This is a question that I get routinely, both from random strangers and when I am at clients.
I would like to design a system/application using NHibernate. But I also want to so flexible that in future ,if I unplug the NHibernate and use ADO.NET Entity framework or other framework then my application should not
In short, I am completely opposed for even trying doing something like that.
It is based on flawed assumptions
A lot of the drive behind this is based on the historical drive built in the time where data access layers directly accessed a database using its own dialect, resulting in the need to create just such an encapsulation in order to support multiple databases.
The issue with this drive is that it is no longer a factor, all modern OR/Ms can handle multiple databases effectively. Moreover, modern OR/M are no longer just ways to execute some SQL and get a result back, which is how old style DAL were written. An OR/M takes on a lot more responsibilities, from things like change tracking to cache management, from ensuring optimistic concurrency to managing optimal communication with the database.
And those features matter, a lot. Not only that, but they are different between each OR/M.
It doesn’t work, and you’ll find that out too late
The main problem is that no matter how hard you try, there are going to be subtle and not so subtle differences between different OR/Ms, those changes can drastically affect how you build your application.
Here are a few examples, using NHibernate and EF.
Feature NHibernate Entity Framework Futures Yes No Batching Yes No Transaction handling Requires explicit code Implicitly handled Caching 1st & 2nd level caching 1st level caching only
This isn’t intended to be a NH vs. EF, and it doesn’t even pretend to be unbiased, I am simply pointing out a few examples of features that you can take advantage of which can greatly benefit you in one situation, which do not exists in another.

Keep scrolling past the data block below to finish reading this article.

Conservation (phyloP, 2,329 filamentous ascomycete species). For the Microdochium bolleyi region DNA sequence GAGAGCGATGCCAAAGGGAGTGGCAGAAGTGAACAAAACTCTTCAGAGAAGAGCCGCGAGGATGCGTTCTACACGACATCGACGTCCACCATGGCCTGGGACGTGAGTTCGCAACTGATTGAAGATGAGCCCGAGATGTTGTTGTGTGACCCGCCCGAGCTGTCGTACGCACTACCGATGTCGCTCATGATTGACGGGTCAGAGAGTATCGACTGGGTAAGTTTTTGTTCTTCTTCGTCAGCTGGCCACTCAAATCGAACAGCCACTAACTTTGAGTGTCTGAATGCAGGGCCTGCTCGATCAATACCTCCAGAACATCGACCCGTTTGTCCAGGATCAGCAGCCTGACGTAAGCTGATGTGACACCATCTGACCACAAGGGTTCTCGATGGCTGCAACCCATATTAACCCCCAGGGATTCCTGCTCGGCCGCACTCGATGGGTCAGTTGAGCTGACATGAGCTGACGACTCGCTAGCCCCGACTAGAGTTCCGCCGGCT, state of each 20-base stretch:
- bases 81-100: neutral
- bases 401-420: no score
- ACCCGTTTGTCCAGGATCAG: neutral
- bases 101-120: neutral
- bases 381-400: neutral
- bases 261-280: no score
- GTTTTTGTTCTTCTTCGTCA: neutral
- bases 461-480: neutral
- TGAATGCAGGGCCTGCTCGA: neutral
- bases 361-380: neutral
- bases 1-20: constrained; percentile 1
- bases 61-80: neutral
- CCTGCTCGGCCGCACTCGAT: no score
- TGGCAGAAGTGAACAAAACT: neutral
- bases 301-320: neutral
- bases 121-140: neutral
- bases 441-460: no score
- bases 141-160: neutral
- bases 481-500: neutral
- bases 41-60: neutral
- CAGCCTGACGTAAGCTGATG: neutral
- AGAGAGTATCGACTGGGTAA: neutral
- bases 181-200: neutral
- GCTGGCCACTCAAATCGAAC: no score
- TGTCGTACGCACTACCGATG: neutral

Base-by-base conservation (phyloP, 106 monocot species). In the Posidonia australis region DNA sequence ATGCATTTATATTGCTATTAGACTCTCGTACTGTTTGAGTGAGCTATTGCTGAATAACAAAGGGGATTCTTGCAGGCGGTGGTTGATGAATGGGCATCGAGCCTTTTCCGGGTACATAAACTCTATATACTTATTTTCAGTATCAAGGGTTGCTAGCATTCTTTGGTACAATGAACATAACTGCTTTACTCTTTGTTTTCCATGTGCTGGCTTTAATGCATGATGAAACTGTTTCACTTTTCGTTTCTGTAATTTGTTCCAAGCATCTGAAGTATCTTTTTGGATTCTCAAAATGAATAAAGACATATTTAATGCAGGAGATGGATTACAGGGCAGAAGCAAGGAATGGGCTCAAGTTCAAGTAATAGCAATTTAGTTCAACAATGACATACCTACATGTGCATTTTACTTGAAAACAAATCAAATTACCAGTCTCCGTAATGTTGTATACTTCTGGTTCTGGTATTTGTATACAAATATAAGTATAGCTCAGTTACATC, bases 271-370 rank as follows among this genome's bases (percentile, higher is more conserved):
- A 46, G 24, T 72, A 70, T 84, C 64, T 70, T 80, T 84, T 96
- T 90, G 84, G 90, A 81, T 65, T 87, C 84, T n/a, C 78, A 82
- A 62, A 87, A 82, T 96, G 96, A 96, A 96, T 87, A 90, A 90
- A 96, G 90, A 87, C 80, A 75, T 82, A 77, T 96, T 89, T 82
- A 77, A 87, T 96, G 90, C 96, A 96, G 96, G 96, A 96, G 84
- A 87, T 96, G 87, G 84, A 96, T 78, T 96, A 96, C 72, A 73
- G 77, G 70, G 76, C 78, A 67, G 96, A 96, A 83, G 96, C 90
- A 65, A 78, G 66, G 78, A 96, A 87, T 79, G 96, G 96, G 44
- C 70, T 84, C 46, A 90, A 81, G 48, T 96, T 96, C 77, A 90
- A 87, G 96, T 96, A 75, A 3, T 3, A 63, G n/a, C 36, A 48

It has a high cost
In order to facilitate this data access encapsulation, you have to do one of two things:
- Use the lowest common denominator, preventing you from using the real benefits of the OR/M in question.
- Bleed those features through the DAL, allowing you to make use of those features, but preventing you from switching at a later time.
Either of those add complexity, reduce flexibility and creates confusion down the road. And in general, it still doesn’t work.
There are other barriers than the API
Here is an example from a real client, which insists on creating this encapsulation and hiding NHibernate inside their DAL. They run into the previously mentioned problems, where there are NHibernate features specifically designed to solve some of their problems, but which they have hard time to implement through their DAL.
Worse, from the migration perspective, most of the barrier for moving from NHibernate isn’t in the API. Their entity model make a heavy use on NHibernate’s <any/> feature, which large percentage other OR/Ms do not support. And that is merely the example that spring most forcibly to mind, there are others.
The real world doesn’t support it, even for the simplest scenarios
A while ago I tried porting the NerdDinner application to NHibernate. Just to point it out, that application have a single entity, and was designed with a nice encapsulation between the data access and the rest of the code. In order to make the port, I had to modify significant parts of the codebase. And that is about the simplest example that can be.
The role of encapsulation
Now, I know that some people would read this as an attack of encapsulation of data access, but that isn’t the case. By all mean, encapsulate to your heart’s content. But the purpose of this encapsulation is important. Trying to encapsulate to make things easier to work with, great. Trying to encapsulate so that you can switch OR/Ms? Won’t work, will be costly and painful.
So how do you move between OR/Ms?
There are reasons why some people want to move from one data access technology to the other. I was involved in several such efforts, and the approach that we used in each of those cases was porting, rather than trying to drop a new IDaataAccess implementation.